Those that want to make a case for erudite Heavy Metal lyrics can turn to Sabbat and early Fates Warning and they can attempt to explain how these songs aren't *really* about dragons and escapism. I can do that and might in the future, but for right now, what we need is a defense of Urm the Mad, Urm the Five Year Old, Urm the Child that doesn't understand why the world around them functions on regurgitation of past trauma. Not great poetry? Sure. Great art.

Another example, much better known:

All together now:

Obscured by the sun
Apocalyptic clash
Cities fall in ruin
Why must we die?

Obliteration of mankind
Under a pale grey sky
We shall arise

I did nothing, saw nothing
Terrorist confrontation
Waiting for the end
Wartime conspiracy

I see the world - old
I see the world - dead

Victims of war, 
Seeking some salvation
Last wish, fatality
I've no land, I'm from nowhere
Ashes to ashes, dust to dust

Face the enemy
Manic thoughts
Religious intervention
Problems remain

This faux haiku delivery of the notoriously English-impaired Brazilian thrash/death behemoth, Sepultura, defined the early '90s in what Heavy Metal is, so pay attention. This videoclip is to blame for many of us here thinking Brazil is some post-apocalyptic wasteland in our teenager years. Here in Greece, Sepultura were decidedly the landmark band that shaped what our own country was doing in extreme metal and you could find three-or-less word condemnations of politics and environmental paeans in every second thrash metal demo. Their message survives through language barriers by sheer force of will.

And how can you not love this delivery? OBSCURED BY THE SUN! APOCALYPTIC CLASH! RELIGIOUS INTERVENTION! PROBLEMS REMAIN! This is pretty much life defined. The resolute power of this song would be nowhere near as impactful were the lyrics written by a native speaker. And we have proof of this in "Stronger than Hate", a Sepultura cut from their prior record "Beneath the Remains" with lyrics by Kelly Shaeffer from Atheist.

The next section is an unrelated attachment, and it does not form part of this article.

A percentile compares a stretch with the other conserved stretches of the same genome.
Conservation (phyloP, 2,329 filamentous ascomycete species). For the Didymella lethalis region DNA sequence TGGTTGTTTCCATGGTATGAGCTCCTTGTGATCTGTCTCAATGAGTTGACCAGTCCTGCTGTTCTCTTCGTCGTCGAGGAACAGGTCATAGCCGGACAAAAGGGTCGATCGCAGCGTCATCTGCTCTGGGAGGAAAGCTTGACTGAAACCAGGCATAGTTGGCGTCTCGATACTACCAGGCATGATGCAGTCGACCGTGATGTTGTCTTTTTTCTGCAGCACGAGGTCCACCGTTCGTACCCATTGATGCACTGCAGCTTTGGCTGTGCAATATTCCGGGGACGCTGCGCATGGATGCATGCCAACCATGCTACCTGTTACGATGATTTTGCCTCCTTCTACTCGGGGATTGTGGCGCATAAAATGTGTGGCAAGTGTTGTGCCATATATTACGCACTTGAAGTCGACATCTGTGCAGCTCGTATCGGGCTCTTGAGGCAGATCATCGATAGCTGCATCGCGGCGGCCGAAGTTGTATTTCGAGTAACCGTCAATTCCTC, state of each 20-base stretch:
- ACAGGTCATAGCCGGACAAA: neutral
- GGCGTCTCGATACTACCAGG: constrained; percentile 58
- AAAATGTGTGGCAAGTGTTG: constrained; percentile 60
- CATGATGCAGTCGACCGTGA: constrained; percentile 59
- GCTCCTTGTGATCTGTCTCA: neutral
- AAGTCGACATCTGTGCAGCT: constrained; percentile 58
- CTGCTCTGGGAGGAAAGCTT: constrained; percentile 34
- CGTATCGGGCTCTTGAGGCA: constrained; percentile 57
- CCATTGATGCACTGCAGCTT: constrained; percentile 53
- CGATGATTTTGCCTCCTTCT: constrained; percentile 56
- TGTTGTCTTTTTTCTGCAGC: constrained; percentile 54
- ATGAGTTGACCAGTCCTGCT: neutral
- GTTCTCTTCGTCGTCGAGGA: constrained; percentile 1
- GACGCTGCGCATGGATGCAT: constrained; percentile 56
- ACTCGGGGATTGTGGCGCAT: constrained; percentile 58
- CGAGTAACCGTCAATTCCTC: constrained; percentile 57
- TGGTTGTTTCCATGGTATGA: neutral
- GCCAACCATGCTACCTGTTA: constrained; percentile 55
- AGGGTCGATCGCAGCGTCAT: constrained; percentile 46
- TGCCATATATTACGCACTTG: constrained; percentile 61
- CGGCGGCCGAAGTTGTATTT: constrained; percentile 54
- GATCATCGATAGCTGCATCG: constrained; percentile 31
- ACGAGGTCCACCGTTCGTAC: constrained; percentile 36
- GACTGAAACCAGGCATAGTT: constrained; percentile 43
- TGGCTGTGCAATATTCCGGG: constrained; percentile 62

I shall redeem myself from the clutches
That grasp at my inner self

No tomorrow will ease my oppression
My streak of hate leads my way

Look at me
My feelings turn
Stronger than hate
I can't decide on which way to turn
My choices are few and far between
A lifetime of remorse

There's no place that I've ever been
I stand above their remains
My vengeance I have regained

I don't know what lies on the floor
I won't be locked up anymore
Standing here I've lost all faith
I have no social equality

To live again would be a lie
My life is not worth the pain

Much, much worse, if you ask me. Bring back the Apocalyptic Clash. And you know what the above lyrics by Shaeffer remind me most of? The type of lyrics people bring up when they want to defend how great 'the right' metal lyrics are. Heavy Metal is at its best not when it's underperforming poetry, but when it's elevating its stupidity to the profound. This happens through musical and extra-musical means, this happens with record covers, and band photos, and interviews, and liner notes, and it comes from concentrated listening and the awe brought upon the listener when they do the deed in solitude and outside of normality. When people are looking for great Heavy Metal poetry to defend their hobby to outsiders, they're ripping out a surface text from an experience that is multi-faceted and most importantly, unapologetically unwieldy and crude.

Of course there is smart Heavy Metal, and there's smart Heavy Metal lyric. The aforementioned Sabbat often employ clever wordplay and have a healthy message amongst all the thrashing carnage. And there are also native speakers writing in Heavy Metal bands, after all the world's most important HM bands are American and British. But I think I'm hitting on some truth when I say that we need to recontextualize the 'bad Heavy Metal lyric' and see what it achieves from within that context where it is necessarily for it to be bad. Not a problem to be fixed. It is I believe an error to cherry-pick the few examples of craftsmanship in our genre and fashion a critical shield with them. Instead, demand that the critic experience the context of the dumb lyric to see that they're not really missing out on some profound message that only the initiated can grasp. Heavy Metal is truly often as stupid as it seems. But it is also powerful for it, because that dumb song some Germans over the Iron Curtain came up with? There was tremendous personal sacrifice for them to be able to put it on vinyl in 1989.